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  • Writer's pictureKatie Miller

Why you should Absolutely dine out Solo

In a previous blog, I talked about ways in which you can start to build your comfort level with traveling solo. We already talked about going to the movies solo; now let's tackle the next step. Eating at a restaurant on your own!


I know, I know. This is the one where I hear the most worry and comments from people considering solo travel. They're nervous to eat on their own, and not sure they can sit in a restaurant by themselves. They feel like their only options for meals are fast food or picking up pre-packaged meals from grocery stores. Those are great, and I love a Wendy's Baconater or a slice of pizza to go as much as the next girl. But you don't have to be limited to those options.

I realized while gathering photos that most of my solo dining pictures have to do with chips and salsa, margaritas and

guacamole. Sorry not sorry.


So let's talk about why solo dining is the best, and why starting out at home and in your town can help build your confidence. You CAN do this! Trust me! You'll be so glad you did.


1) Start "small" by choosing restaurants in your town or neighborhood.


The best way to build your confidence if you're considering solo travel is to do things in your town or city that you would normally do, just on your own. This way, you already have a comfort level with places, environments, etc and you can concentrate on building a new skill in a place that is familiar and comfortable. I'd suggest going to your favorite spots, and start there.


Then once you get more comfortable, you can start to expand your circle and dine out at all sorts of places! I've been making a list of all the places in my area of Southwest Florida that I have been wanting to try, reading about, seeing on Instagram, etc. And I'll be visiting lots of those solo!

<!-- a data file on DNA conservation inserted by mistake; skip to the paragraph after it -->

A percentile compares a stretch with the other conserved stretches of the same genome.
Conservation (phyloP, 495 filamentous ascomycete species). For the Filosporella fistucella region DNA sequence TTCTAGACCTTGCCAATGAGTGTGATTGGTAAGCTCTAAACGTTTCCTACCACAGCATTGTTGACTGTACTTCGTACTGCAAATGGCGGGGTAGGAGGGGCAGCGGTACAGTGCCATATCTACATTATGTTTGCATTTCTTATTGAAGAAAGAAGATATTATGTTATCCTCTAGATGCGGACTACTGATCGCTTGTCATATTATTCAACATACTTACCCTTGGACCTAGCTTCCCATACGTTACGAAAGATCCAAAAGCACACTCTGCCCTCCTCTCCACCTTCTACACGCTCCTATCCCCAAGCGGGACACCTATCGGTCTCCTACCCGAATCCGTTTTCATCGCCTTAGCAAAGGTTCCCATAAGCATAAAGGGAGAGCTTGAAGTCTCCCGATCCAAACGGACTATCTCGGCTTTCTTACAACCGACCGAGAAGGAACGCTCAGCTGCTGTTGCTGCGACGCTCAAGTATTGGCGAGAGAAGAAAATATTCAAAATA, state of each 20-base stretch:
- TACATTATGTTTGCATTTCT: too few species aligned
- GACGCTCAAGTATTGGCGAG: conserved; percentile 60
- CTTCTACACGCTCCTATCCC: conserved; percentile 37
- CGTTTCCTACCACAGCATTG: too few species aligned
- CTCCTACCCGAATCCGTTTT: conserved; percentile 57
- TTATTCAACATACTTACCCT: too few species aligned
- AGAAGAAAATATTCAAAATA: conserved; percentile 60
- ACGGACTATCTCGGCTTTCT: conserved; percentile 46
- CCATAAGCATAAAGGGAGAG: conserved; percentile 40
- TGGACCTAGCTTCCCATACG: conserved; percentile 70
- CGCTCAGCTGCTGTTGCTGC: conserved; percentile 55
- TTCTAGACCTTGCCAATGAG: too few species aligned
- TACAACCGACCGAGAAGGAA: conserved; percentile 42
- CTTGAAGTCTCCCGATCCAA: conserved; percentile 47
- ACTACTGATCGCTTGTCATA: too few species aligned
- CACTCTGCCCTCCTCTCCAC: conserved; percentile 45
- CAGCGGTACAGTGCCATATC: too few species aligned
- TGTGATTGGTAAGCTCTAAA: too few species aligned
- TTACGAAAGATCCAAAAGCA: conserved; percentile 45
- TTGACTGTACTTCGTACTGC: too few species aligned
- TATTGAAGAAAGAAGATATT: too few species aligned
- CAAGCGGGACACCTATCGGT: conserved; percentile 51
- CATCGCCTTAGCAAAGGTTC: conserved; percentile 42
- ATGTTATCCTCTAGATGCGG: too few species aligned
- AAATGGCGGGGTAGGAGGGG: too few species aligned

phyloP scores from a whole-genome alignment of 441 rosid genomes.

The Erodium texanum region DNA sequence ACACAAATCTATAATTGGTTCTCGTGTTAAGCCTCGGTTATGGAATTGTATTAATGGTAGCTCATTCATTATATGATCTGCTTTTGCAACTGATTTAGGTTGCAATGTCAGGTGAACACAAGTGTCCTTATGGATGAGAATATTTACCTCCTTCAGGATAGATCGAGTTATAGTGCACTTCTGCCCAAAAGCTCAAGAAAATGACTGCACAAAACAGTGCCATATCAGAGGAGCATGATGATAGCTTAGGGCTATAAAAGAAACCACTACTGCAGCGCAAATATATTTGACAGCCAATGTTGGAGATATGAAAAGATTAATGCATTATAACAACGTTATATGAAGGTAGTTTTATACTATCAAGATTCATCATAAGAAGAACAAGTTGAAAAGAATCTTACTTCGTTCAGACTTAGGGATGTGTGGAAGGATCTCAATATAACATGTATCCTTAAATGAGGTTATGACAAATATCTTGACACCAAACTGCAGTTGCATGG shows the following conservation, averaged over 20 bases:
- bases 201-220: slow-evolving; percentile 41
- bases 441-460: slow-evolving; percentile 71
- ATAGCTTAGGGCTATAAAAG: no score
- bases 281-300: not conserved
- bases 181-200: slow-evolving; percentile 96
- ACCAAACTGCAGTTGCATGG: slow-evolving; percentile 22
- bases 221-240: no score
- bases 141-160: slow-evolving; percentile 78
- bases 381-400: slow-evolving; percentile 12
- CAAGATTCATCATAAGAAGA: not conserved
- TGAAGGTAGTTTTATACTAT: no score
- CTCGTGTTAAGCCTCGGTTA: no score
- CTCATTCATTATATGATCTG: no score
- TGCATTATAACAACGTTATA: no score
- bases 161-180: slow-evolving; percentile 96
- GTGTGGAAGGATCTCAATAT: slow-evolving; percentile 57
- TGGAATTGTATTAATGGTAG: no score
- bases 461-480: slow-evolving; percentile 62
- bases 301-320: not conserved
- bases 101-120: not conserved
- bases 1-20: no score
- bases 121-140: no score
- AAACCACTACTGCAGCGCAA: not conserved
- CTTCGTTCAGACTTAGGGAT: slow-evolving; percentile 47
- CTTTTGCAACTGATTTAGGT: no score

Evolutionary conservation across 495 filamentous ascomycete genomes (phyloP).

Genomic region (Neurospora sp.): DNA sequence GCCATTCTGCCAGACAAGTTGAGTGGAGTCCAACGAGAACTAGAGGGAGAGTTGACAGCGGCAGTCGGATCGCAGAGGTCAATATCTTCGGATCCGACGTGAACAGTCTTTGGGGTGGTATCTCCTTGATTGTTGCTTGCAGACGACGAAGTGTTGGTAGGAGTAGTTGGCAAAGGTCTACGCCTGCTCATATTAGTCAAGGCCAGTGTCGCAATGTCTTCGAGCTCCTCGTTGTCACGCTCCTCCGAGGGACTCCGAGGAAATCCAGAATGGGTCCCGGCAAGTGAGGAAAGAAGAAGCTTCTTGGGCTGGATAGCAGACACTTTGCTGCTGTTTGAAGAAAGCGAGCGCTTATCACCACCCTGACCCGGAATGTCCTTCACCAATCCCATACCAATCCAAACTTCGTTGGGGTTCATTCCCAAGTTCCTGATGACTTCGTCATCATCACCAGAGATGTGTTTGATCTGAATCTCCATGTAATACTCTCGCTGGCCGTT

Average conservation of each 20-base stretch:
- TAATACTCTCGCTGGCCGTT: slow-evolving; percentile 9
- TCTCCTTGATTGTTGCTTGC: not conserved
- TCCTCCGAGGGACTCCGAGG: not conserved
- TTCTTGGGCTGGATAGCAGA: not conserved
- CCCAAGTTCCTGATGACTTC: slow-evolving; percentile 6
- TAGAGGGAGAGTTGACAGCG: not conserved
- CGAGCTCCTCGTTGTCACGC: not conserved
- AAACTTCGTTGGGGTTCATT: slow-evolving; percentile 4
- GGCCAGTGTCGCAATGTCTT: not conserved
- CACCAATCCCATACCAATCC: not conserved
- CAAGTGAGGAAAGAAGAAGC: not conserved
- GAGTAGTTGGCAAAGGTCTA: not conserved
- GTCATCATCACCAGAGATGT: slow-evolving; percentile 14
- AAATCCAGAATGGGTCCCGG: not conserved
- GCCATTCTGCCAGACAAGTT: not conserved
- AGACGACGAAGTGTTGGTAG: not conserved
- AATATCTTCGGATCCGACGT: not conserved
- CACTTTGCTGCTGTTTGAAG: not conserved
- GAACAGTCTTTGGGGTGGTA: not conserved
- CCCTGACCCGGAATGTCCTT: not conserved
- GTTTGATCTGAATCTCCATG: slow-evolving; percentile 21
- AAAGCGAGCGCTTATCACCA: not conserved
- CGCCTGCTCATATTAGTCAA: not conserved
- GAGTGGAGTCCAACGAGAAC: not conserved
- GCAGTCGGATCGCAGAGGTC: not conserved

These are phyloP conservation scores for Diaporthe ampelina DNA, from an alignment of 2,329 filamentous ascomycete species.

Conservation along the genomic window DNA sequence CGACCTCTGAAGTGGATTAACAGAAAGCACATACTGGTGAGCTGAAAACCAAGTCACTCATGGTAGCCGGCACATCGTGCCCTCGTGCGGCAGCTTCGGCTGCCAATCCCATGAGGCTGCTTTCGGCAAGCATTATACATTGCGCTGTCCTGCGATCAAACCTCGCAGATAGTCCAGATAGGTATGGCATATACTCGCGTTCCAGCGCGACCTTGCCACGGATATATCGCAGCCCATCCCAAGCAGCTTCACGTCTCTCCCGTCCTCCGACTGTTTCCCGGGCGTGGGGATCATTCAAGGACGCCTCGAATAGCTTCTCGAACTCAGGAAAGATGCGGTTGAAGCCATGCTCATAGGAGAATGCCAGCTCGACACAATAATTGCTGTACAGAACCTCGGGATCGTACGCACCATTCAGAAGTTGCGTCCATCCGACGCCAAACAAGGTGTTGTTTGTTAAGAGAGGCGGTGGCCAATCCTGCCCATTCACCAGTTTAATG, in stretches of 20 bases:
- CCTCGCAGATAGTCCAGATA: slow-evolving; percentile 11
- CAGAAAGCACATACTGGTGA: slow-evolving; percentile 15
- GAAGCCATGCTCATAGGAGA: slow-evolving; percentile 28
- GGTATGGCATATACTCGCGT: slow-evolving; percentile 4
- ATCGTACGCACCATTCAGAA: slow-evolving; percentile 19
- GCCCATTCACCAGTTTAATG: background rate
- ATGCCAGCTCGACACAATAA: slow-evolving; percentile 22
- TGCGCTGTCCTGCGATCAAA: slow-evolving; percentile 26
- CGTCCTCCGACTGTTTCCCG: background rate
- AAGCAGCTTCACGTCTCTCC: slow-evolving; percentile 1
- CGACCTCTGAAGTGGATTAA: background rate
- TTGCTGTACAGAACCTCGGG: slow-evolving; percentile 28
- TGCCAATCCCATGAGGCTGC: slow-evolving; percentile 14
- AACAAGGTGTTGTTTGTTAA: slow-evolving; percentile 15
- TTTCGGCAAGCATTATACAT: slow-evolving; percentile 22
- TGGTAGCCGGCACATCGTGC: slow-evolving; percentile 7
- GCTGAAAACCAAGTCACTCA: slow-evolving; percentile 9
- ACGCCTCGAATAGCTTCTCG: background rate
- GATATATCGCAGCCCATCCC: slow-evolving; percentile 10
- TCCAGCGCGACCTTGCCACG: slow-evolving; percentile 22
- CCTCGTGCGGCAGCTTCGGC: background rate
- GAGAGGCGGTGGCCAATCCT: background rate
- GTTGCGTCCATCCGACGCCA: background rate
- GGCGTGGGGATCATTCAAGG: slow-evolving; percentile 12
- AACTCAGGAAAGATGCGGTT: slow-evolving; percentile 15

Remember, dining out isn't just a luxury when you have someone(s) to go with. It's for EVERYONE.


2) No one is paying that close of attention to you to care that you're dining solo. Trust me.


This is something I hear in general when talking to people about solo travel. "But people will be looking at me, talking about me, wondering why I am there alone."


Friend, I say this with all the love in my heart. No one cares.


Trust me.


Everyone is so wrapped up in their own stuff, their own lives, etc that they don't notice. At most, someone might think to themself, hey that girl is here on her own! Cool! And then the thought immediately leaves their brain and they're onto the next thing.


And not to mention - you can't worry about that small percentage of people who might say something rude or snarky. You wouldn't want to be friends with them anyway - so who cares what they think?! What is coming to my mind is that great saying - What someone thinks about you is none of your business. And the reality is, people just aren't as focused on you as you think they might be.


3) Don't limit yourself to just cafes and coffee shops.


If starting out by grabbing a coffee and croissant at your favorite coffee shop is your starting place, go for it. Cafes and coffee shops can be great places to start to dip your toe in the water, because often people are there on their own before or after work, on lunch breaks, etc.


But don't limit yourself! Great solo dining experiences can be had at any type of restaurant, any level of casual or fancy. Is there a new place in town you've been dying to try, but you and your friends can't align your schedules to get there soon? Go on your own! Or maybe you're the only one in your family who loves Thai food, and you've been salivating over the Instagram pictures of that brand-new restaurant the next city over. Solo dining is perfect for coffee shops, cafes, high-end restaurants, and everything in between.


4) Bring something to keep yourself occupied, just in case.


One of my top tips when you're dining solo is to bring something to occupy yourself, in case you feel like you want to be doing something while at the table or bar. I've had great meals and wonderful experiences when I just take in my surroundings, but sometimes you want something to do, look at, read, etc.


If you have a Kindle or an e-reader, this is perfect. Often they are very small and light, and can fit in your purse or bag. As long as you have your book downloaded, they also don't require WiFi or data, so no worries if you're somewhere that doesn't have internet access.


Other ideas to try:


* Bookmark articles you come across on news sites, blogs, etc that you want to read

* Keep a small notebook or your planner so you can journal, jot down ideas, plan your week, etc. (Many of these blogs you're reading on my site have been either partially written or at least thought of during my solo dining adventures!)

* Apps or games on your phone or tablet


5) Try different times of day - not just lunch or breakfast!


Solo dining isn't just for a lunch. There's no rule saying you can't go out for dinner, even on a Friday or Saturday night! Get dressed up, and take yourself on a date. Order a nice glass of wine or a cocktail, and enjoy spending quality time with someone awesome - YOU!


So what do you think? Would you give solo dining a try?



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